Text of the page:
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Visible mending: it's sew simple to give your wardrobe an eco-chic edge

Forget invisible darning, sustainable fashionistas are flaunting the flaws in their old repaired clothes, writes Mary Corrigall

26 January 2020 - 00:02 By Mary Corrigall
Don't hide the darned patches on your old clothes, show them off — it's all the rage!
Don't hide the darned patches on your old clothes, show them off — it's all the rage!
Image: Supplied

It was a burgeoning hole in my Nike running trainers that prompted an eco-fashion awakening and led me into a fascinating subculture.

The soles — the treads — of the trainers were still in good condition, so it seemed a shame, if not unconscionable, to discard my reliable running companions. I could sense Greta Thunberg's thunder. A bit of Googling and hours on Insta to resolve my quandary delivered me squarely into the bosom of what is called "Visible Mending".

The trend sees people fixing garments, shoes, trainers and other objects rather than throwing them out and replacing them. It's next-level darning.

As the title suggests, the stitches are executed in contrast threads and bold stitching patterns — creatively rendered so as to make the mending highly visible. One mender referred to this approach as celebrating the "scars" that time had wrought on the garments, as if they were living, aging beings.

The high visibility of this kind of mending means the wearer can literally wear their eco-conscience on their sleeve and draw attention to their rejection of fast, cheap fashion, hyper-consumerism, and concern on how this has impacted on the environment.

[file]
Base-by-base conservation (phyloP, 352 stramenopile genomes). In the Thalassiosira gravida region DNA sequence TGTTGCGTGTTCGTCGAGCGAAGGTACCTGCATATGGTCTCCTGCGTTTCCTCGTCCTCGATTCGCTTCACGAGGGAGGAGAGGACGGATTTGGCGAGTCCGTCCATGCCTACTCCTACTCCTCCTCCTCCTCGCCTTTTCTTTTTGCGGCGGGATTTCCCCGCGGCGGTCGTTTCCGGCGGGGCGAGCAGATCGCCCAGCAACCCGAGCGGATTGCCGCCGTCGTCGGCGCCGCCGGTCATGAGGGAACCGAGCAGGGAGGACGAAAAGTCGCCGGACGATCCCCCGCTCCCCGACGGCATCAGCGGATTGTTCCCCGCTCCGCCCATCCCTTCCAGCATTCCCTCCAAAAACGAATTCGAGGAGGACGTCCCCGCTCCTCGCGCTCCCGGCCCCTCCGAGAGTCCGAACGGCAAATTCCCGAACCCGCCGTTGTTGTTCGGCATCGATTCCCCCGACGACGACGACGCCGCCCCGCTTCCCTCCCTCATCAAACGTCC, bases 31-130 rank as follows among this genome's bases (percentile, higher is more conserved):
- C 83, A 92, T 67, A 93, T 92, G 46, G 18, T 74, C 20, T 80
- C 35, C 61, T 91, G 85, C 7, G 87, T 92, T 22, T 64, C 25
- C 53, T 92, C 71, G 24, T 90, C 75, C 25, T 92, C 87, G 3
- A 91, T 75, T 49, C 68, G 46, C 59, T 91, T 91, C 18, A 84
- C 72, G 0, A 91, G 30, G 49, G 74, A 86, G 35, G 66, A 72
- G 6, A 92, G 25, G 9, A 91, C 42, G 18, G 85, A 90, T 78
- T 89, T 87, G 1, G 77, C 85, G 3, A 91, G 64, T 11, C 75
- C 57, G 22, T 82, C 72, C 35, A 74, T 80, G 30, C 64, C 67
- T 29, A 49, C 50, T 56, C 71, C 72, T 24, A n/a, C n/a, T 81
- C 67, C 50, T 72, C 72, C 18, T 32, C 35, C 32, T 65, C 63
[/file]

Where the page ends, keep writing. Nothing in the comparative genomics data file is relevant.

"Visible mending has become a badge of honour. Where once mending garments indicated you were poor, now it shows people that you are Woke. Generation Z don't aspire to buying new clothing. Fashion kudos now lies in your ability to revamp existing designer items," says Walter Buchholtz, fashion lecturer at Cape Peninsula University of Technology.

Visible mending has become a badge of honour. Where once mending garments indicated you were poor, now it shows people that you are Woke
Walter Buchholtz, fashion lecturer 

All industries have had to consider - and possibly alter or account - for their manufacturing processes or distribution and how this has impacted on the environment.

The fashion industry is grappling with its role given that clothing production is estimated to use up to 32 million Olympic-sized swimming pools of water annually, according to Fashion Revolution, an arm of a British-based non-profit organisation with chapters in countries around the world.

By extending the life of a garment "from one to two years reduces emissions of the years by 24%,"says Fashion Revolution.

Mending clothing and stretching out its lifespan also means that the amount of clothing buried in landfills is also reduced - 300,000 tons of used clothing is tipped into landfills annually in the UK. Figures for South Africa are not available.

Visible mending isn't just used to preserve an expensive item. I'm inspired to come across someone on Instagram who's mended a cheap pair of shoes from an American chain store. The fabric of the shoes has completely faded and triangles of bright orange and blue conceal or celebrate the places where holes appeared.

In this way visible mending allows consumers to personalise mass-produced items, putting their own creative spin on them and reintroducing "the handmade" — a craft element into machine-produced garments.

Menders have found this new art form empowering, allowing them to disrupt mass consumer products and patterns. They're no longer veritable cogs in the machine.

MENDING CLOTHES AS A FORM MEDITATION